PJ

    • In other words, you have the Calvinistic view, as I understand it, i.e. spiritual communion with Christ in the heavenlies.

      • Yup, this is part of the “Up religion” view, i.e., that we ascend to find Jesus, rather than the “Down religion” view as in where Jesus always comes to us in his body and blood, and also through the other means of grace like holy baptism and the Word. Geniune Lutheranism is truly unique in the “down religion” view, it goes together so well with the idea that He’s accomplished everything for our salvation; there’s nothing left for “us to do.”

  2. There has been a lot of talk here about the Presence of Christ in the elements of the Lord’s Supper or Eucharist. But is Christ’s Presence in the lives of His people limited to that? Did Christ not give us His Spirit, and do we not have Christ living within us, as Paul points out? And, if that’s true, do we not have His Presence in a 24/7 kind of way? And can we not experience His Presence outside the auspices of organized religion in things like a sunset, a walk in the woods, a deep conversation with a close friend, the simple joy of a child, or even in feeling the reality of His peace and love during a particularly hectic day at work?
    I guess I’m wondering if the Lord’s Supper is the exclusive means by which we receive His Presence or if it’s just a way that we’ve been given to remind us of that Presence which is always with us?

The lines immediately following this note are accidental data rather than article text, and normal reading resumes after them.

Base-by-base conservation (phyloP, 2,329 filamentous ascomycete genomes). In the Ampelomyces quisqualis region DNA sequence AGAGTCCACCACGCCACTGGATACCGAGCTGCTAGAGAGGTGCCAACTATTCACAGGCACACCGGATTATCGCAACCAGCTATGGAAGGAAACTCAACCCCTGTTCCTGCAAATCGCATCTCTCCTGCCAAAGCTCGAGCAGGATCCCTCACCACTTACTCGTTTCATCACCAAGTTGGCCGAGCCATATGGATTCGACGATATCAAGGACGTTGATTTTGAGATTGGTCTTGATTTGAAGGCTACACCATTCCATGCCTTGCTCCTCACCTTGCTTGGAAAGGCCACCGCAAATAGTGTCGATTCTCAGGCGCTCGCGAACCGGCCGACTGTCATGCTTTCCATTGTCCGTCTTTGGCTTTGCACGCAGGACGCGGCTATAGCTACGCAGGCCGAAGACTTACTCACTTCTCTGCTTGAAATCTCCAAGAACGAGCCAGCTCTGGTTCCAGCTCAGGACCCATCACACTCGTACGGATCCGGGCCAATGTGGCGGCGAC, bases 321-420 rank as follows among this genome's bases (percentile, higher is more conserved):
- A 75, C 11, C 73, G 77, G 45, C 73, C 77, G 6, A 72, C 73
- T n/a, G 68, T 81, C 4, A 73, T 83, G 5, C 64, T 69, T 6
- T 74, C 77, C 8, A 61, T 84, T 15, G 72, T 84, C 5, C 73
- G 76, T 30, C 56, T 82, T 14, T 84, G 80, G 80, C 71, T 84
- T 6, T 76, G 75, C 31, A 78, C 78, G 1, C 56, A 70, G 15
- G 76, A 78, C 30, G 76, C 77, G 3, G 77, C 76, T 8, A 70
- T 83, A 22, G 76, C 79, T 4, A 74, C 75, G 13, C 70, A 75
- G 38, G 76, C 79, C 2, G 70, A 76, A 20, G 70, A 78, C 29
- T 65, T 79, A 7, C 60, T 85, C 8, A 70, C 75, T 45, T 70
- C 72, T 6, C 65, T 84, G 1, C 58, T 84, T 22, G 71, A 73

3. Rev. Mark Buetow (LCMS) says

    You ask about the differences in Lutheran/Anglican belief (other than Closed Communion).

    I once attended and Episcopal church in which, between the Book of Common Prayer, Bulletin Announcement and priest’s announcement, there were three different views presented! My guess would be that for the MOST part, the Lord’s Supper in the Episcopal church means whatever the recipient thinks it means.

    As for the Lutheran view, we ought to point out that the ELCA (less Scriptural Lutheran body) has fellowship agreements with several churches that don’t confess the “real presence.” This would indicate that, as Lutherans anyway, they have fallen away from the historic (historic Catholic and historic Lutheran) confession of what the Lord’s Supper is. Again, my guess would be that MOST simply take it to be whatever the recipient says it is.

    Confessional Lutheranism (according to the Lutheran Confessions) simply takes Jesus’ words at face value: it IS His body and blood. How? We don’t answer that. We just say it is, along with, under, in the bread and wine because of the Lord’s Words. This is, one might say a “sacremental presence” that is, one that is real but is not seen with the eyes but is more concrete that simply the “eating Jesus by faith” or “faith looking up to Jesus while eating the bread and wine,” etc.